There are two groups of people: those who use their smartphones or tablets in the bathroom, and those lying about using smartphones and tablets in the bathroom.
Admit it: you have used your gadgets while brushing your teeth, before or after a shower, or — ahem — biding your time during other important bathroom-friendly functions.
According to a 2015 survey conducted by Verizon Wireless
nearly 90% of people use their phone in the bathroom. Meanwhile, a separate survey last year from Sony and British wireless company O2 (http://www.nydailynews.com/life-style/eww-people-mobile-phones-toilet-article-1.1282088) revealed three-quarters of men and women use their phone while on the toilet.
Here's why you need to flush this habit out of your system:
There's a lot of water in there.
Bathtubs, sinks, and toilets don't just assist in your daily hygiene routines. They are smartphone death traps. Just ask anyone who accidentally drops their phone in the sink or toilet. More smartphone makers have stepped up water resistance on their devices, allowing them to survive brief dips under water. But if your phone isn't water-resistant, waiting for your phone to drip dry in hopes it might work is not fun. Plus, do you really want to reach into the toilet for your phone?
All those germs.
Yes, your smartphone likely carries more germs than a toilet. A 2011 study from the London School of Hygiene & Tropical Medicine found one out of every six smartphones contained fecal matter. Gross!!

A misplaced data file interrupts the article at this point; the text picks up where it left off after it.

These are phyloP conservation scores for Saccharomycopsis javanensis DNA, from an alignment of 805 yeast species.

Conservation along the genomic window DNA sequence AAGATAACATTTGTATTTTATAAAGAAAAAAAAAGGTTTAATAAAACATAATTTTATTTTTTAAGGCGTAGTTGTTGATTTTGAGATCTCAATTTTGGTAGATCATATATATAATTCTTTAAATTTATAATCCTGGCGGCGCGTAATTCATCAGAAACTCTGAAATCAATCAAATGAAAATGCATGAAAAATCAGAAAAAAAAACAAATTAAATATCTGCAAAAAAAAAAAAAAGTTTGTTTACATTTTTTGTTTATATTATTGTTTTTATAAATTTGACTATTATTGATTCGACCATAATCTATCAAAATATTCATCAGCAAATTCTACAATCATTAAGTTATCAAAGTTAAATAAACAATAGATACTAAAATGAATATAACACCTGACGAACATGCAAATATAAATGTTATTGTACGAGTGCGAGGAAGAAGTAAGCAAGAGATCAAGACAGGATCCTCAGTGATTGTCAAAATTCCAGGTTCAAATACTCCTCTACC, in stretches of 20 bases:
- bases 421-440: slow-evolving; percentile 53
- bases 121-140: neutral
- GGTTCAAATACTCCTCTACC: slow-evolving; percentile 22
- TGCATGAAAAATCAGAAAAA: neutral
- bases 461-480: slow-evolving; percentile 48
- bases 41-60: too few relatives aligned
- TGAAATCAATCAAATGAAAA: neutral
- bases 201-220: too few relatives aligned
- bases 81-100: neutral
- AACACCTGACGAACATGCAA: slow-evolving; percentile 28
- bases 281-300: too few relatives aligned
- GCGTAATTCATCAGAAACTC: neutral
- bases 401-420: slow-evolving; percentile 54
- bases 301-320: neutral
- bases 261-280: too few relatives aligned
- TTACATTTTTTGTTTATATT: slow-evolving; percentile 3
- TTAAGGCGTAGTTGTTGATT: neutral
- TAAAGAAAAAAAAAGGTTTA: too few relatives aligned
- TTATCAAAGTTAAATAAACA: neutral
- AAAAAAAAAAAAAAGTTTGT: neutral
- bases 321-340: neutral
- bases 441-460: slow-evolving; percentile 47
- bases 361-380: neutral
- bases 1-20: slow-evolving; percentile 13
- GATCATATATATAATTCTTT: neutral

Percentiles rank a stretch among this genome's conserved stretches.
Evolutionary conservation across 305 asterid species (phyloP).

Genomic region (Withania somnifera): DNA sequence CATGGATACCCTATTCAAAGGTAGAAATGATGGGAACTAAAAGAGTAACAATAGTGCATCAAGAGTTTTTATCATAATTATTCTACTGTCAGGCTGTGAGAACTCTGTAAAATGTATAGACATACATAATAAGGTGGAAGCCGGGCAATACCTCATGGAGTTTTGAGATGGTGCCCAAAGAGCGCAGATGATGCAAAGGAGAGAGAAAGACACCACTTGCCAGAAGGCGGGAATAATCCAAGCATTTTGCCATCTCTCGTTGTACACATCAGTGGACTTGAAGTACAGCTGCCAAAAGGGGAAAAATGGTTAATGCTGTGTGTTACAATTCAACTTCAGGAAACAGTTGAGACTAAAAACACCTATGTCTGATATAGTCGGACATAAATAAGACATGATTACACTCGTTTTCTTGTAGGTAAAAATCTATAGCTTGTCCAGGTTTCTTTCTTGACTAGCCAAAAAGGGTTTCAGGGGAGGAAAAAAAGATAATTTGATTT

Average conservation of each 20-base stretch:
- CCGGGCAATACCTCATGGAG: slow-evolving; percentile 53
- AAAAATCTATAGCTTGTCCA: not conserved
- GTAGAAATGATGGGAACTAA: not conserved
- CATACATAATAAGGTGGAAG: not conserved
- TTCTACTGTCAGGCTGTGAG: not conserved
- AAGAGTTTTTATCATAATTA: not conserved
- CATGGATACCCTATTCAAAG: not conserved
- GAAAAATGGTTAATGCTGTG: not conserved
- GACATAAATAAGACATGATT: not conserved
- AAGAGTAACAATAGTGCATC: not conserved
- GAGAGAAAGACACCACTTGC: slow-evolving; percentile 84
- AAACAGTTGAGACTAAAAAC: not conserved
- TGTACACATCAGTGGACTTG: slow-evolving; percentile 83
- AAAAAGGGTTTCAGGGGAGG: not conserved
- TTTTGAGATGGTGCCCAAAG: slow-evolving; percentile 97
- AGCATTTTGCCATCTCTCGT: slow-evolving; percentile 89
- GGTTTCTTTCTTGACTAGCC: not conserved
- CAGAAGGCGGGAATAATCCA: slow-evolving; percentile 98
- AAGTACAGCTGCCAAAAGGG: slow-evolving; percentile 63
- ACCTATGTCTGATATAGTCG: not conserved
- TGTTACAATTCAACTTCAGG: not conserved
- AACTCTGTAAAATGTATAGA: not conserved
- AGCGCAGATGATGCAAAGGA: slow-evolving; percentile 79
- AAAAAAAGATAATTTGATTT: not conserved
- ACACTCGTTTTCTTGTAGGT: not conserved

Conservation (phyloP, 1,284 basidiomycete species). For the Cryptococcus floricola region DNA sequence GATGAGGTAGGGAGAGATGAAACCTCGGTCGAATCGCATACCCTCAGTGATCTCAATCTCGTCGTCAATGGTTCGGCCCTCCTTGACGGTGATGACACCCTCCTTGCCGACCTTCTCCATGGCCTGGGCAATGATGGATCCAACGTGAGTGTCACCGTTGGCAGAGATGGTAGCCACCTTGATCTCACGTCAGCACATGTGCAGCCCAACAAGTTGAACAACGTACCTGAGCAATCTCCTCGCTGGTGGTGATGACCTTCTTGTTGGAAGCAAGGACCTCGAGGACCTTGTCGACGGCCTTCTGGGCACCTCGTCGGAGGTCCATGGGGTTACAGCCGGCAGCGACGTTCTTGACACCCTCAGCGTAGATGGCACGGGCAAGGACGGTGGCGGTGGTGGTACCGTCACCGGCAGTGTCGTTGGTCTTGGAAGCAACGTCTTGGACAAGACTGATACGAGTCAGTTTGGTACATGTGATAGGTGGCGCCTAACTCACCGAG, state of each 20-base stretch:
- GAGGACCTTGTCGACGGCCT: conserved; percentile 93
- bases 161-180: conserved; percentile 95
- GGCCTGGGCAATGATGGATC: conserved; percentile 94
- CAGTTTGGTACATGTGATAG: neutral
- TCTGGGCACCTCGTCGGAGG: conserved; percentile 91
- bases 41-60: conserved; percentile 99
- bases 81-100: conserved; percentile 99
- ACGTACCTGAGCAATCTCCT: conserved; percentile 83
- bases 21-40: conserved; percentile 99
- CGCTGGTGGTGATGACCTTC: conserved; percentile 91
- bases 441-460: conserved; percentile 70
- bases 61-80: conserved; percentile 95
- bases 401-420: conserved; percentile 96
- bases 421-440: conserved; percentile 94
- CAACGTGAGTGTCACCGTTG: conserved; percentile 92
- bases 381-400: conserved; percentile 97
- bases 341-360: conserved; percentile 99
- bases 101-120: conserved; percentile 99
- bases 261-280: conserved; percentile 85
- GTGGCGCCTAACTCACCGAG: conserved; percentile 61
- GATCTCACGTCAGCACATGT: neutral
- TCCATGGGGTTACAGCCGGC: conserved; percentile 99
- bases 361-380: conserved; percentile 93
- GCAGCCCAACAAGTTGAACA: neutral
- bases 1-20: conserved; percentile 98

Jason Tetro, visiting scientist at Ontario, Canada's University of Guelph and author of The Germ Files, says any microbes you can touch can also end up on your smartphone.
"You've got to think of your mobile devices as an extension of yourself," said Tetro. "Anything your cell phone touches, imagine that's your hands."
Of course, you can always wash your hands with soap and water. For smartphones, Tetro suggests using wipes made for electronics to disinfect your phone.
In some cases, it's dangerous.
In Texas, a teenage girl died from electrocution back in 2015 when she was using her smartphone in the bathtub while it was charging.
Similar reports have surfaced in recent years of deaths tied to users electrocuted by a plugged-in smartphone. Although these incidents appear to be rare, it's still worth a reminder to avoid any charging electronics while taking a bath.
The Consumer Product Safety Commission suggests installing ground fault circuit interrupters in bathrooms and kitchens. They’re the outlets that feature Reset and Test buttons on the front. The device can detect the slightest changes in electrical current and are intended to protect people from severe electrical shocks.
Follow the author of this article, Brett Molina on Twitter: @brettmolina23 (http://twitter.com/brettmolina23).